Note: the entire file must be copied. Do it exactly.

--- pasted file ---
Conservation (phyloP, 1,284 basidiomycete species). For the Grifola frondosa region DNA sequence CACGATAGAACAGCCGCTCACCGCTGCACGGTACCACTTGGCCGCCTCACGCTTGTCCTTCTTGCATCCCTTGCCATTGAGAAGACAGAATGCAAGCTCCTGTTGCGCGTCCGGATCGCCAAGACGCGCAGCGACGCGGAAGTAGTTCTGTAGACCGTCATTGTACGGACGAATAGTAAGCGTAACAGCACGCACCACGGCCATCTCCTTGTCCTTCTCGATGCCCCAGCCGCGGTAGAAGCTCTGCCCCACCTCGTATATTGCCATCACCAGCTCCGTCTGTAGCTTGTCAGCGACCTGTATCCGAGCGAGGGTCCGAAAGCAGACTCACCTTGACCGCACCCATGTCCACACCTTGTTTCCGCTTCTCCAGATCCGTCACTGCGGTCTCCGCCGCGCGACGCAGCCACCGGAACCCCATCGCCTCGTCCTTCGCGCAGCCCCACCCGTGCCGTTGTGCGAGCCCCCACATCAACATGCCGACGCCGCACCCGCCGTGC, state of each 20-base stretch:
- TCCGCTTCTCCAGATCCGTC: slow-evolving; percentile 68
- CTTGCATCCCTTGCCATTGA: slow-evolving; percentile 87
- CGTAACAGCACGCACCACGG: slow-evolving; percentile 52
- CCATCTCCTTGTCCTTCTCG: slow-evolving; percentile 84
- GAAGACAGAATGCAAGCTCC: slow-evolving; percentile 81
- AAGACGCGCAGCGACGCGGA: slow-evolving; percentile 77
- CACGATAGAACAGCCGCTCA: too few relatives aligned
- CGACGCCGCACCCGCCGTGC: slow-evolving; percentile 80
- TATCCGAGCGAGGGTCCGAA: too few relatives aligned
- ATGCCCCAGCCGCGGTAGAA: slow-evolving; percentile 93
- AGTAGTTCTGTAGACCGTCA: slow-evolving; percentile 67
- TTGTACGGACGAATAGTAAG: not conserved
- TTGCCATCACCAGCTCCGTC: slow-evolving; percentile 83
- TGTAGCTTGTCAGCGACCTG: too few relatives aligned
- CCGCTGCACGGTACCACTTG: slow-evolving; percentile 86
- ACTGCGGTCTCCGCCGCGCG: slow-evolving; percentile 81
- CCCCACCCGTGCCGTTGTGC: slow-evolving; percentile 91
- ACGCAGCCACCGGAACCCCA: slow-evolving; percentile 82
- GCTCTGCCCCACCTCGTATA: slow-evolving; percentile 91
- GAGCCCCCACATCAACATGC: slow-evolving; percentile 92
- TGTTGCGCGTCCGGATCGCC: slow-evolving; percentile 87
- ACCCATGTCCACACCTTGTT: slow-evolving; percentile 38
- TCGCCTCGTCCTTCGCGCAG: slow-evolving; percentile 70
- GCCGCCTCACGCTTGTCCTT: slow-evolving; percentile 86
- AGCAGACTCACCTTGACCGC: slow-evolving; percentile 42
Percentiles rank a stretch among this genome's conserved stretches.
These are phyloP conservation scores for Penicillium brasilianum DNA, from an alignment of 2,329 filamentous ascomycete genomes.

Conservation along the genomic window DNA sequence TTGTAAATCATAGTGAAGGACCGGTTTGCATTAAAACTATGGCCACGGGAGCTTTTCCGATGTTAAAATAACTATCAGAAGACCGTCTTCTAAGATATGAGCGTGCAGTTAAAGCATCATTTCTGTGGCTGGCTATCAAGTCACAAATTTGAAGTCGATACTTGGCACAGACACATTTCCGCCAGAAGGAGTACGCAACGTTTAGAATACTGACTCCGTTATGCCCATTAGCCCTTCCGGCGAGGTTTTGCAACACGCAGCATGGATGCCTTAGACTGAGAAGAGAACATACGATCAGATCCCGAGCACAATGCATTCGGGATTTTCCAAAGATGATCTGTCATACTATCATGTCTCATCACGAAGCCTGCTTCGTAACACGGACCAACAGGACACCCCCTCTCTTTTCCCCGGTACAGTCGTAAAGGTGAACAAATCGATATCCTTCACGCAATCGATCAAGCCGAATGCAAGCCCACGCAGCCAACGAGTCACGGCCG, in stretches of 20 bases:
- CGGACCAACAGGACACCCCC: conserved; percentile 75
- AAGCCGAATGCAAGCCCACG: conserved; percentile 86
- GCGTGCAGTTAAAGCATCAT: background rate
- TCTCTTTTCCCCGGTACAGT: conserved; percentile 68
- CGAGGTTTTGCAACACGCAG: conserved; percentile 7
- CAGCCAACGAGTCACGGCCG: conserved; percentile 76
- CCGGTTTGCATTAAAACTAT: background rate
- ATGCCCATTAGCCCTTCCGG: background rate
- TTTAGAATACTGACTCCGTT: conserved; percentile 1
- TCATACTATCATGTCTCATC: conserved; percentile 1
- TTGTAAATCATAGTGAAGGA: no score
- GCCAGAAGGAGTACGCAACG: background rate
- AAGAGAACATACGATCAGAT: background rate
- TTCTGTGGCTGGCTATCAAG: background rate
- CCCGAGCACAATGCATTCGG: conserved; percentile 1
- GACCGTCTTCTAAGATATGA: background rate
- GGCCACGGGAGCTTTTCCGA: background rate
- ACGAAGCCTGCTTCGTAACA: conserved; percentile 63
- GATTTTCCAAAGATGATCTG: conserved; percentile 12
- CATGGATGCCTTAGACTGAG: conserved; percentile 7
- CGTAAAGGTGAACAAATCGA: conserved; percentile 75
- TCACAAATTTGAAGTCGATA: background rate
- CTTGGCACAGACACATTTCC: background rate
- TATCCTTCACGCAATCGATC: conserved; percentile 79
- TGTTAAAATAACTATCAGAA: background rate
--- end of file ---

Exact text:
Conservation (phyloP, 1,284 basidiomycete species). For the Grifola frondosa region DNA sequence CACGATAGAACAGCCGCTCACCGCTGCACGGTACCACTTGGCCGCCTCACGCTTGTCCTTCTTGCATCCCTTGCCATTGAGAAGACAGAATGCAAGCTCCTGTTGCGCGTCCGGATCGCCAAGACGCGCAGCGACGCGGAAGTAGTTCTGTAGACCGTCATTGTACGGACGAATAGTAAGCGTAACAGCACGCACCACGGCCATCTCCTTGTCCTTCTCGATGCCCCAGCCGCGGTAGAAGCTCTGCCCCACCTCGTATATTGCCATCACCAGCTCCGTCTGTAGCTTGTCAGCGACCTGTATCCGAGCGAGGGTCCGAAAGCAGACTCACCTTGACCGCACCCATGTCCACACCTTGTTTCCGCTTCTCCAGATCCGTCACTGCGGTCTCCGCCGCGCGACGCAGCCACCGGAACCCCATCGCCTCGTCCTTCGCGCAGCCCCACCCGTGCCGTTGTGCGAGCCCCCACATCAACATGCCGACGCCGCACCCGCCGTGC, state of each 20-base stretch:
- TCCGCTTCTCCAGATCCGTC: slow-evolving; percentile 68
- CTTGCATCCCTTGCCATTGA: slow-evolving; percentile 87
- CGTAACAGCACGCACCACGG: slow-evolving; percentile 52
- CCATCTCCTTGTCCTTCTCG: slow-evolving; percentile 84
- GAAGACAGAATGCAAGCTCC: slow-evolving; percentile 81
- AAGACGCGCAGCGACGCGGA: slow-evolving; percentile 77
- CACGATAGAACAGCCGCTCA: too few relatives aligned
- CGACGCCGCACCCGCCGTGC: slow-evolving; percentile 80
- TATCCGAGCGAGGGTCCGAA: too few relatives aligned
- ATGCCCCAGCCGCGGTAGAA: slow-evolving; percentile 93
- AGTAGTTCTGTAGACCGTCA: slow-evolving; percentile 67
- TTGTACGGACGAATAGTAAG: not conserved
- TTGCCATCACCAGCTCCGTC: slow-evolving; percentile 83
- TGTAGCTTGTCAGCGACCTG: too few relatives aligned
- CCGCTGCACGGTACCACTTG: slow-evolving; percentile 86
- ACTGCGGTCTCCGCCGCGCG: slow-evolving; percentile 81
- CCCCACCCGTGCCGTTGTGC: slow-evolving; percentile 91
- ACGCAGCCACCGGAACCCCA: slow-evolving; percentile 82
- GCTCTGCCCCACCTCGTATA: slow-evolving; percentile 91
- GAGCCCCCACATCAACATGC: slow-evolving; percentile 92
- TGTTGCGCGTCCGGATCGCC: slow-evolving; percentile 87
- ACCCATGTCCACACCTTGTT: slow-evolving; percentile 38
- TCGCCTCGTCCTTCGCGCAG: slow-evolving; percentile 70
- GCCGCCTCACGCTTGTCCTT: slow-evolving; percentile 86
- AGCAGACTCACCTTGACCGC: slow-evolving; percentile 42
Percentiles rank a stretch among this genome's conserved stretches.
These are phyloP conservation scores for Penicillium brasilianum DNA, from an alignment of 2,329 filamentous ascomycete genomes.

Conservation along the genomic window DNA sequence TTGTAAATCATAGTGAAGGACCGGTTTGCATTAAAACTATGGCCACGGGAGCTTTTCCGATGTTAAAATAACTATCAGAAGACCGTCTTCTAAGATATGAGCGTGCAGTTAAAGCATCATTTCTGTGGCTGGCTATCAAGTCACAAATTTGAAGTCGATACTTGGCACAGACACATTTCCGCCAGAAGGAGTACGCAACGTTTAGAATACTGACTCCGTTATGCCCATTAGCCCTTCCGGCGAGGTTTTGCAACACGCAGCATGGATGCCTTAGACTGAGAAGAGAACATACGATCAGATCCCGAGCACAATGCATTCGGGATTTTCCAAAGATGATCTGTCATACTATCATGTCTCATCACGAAGCCTGCTTCGTAACACGGACCAACAGGACACCCCCTCTCTTTTCCCCGGTACAGTCGTAAAGGTGAACAAATCGATATCCTTCACGCAATCGATCAAGCCGAATGCAAGCCCACGCAGCCAACGAGTCACGGCCG, in stretches of 20 bases:
- CGGACCAACAGGACACCCCC: conserved; percentile 75
- AAGCCGAATGCAAGCCCACG: conserved; percentile 86
- GCGTGCAGTTAAAGCATCAT: background rate
- TCTCTTTTCCCCGGTACAGT: conserved; percentile 68
- CGAGGTTTTGCAACACGCAG: conserved; percentile 7
- CAGCCAACGAGTCACGGCCG: conserved; percentile 76
- CCGGTTTGCATTAAAACTAT: background rate
- ATGCCCATTAGCCCTTCCGG: background rate
- TTTAGAATACTGACTCCGTT: conserved; percentile 1
- TCATACTATCATGTCTCATC: conserved; percentile 1
- TTGTAAATCATAGTGAAGGA: no score
- GCCAGAAGGAGTACGCAACG: background rate
- AAGAGAACATACGATCAGAT: background rate
- TTCTGTGGCTGGCTATCAAG: background rate
- CCCGAGCACAATGCATTCGG: conserved; percentile 1
- GACCGTCTTCTAAGATATGA: background rate
- GGCCACGGGAGCTTTTCCGA: background rate
- ACGAAGCCTGCTTCGTAACA: conserved; percentile 63
- GATTTTCCAAAGATGATCTG: conserved; percentile 12
- CATGGATGCCTTAGACTGAG: conserved; percentile 7
- CGTAAAGGTGAACAAATCGA: conserved; percentile 75
- TCACAAATTTGAAGTCGATA: background rate
- CTTGGCACAGACACATTTCC: background rate
- TATCCTTCACGCAATCGATC: conserved; percentile 79
- TGTTAAAATAACTATCAGAA: background rate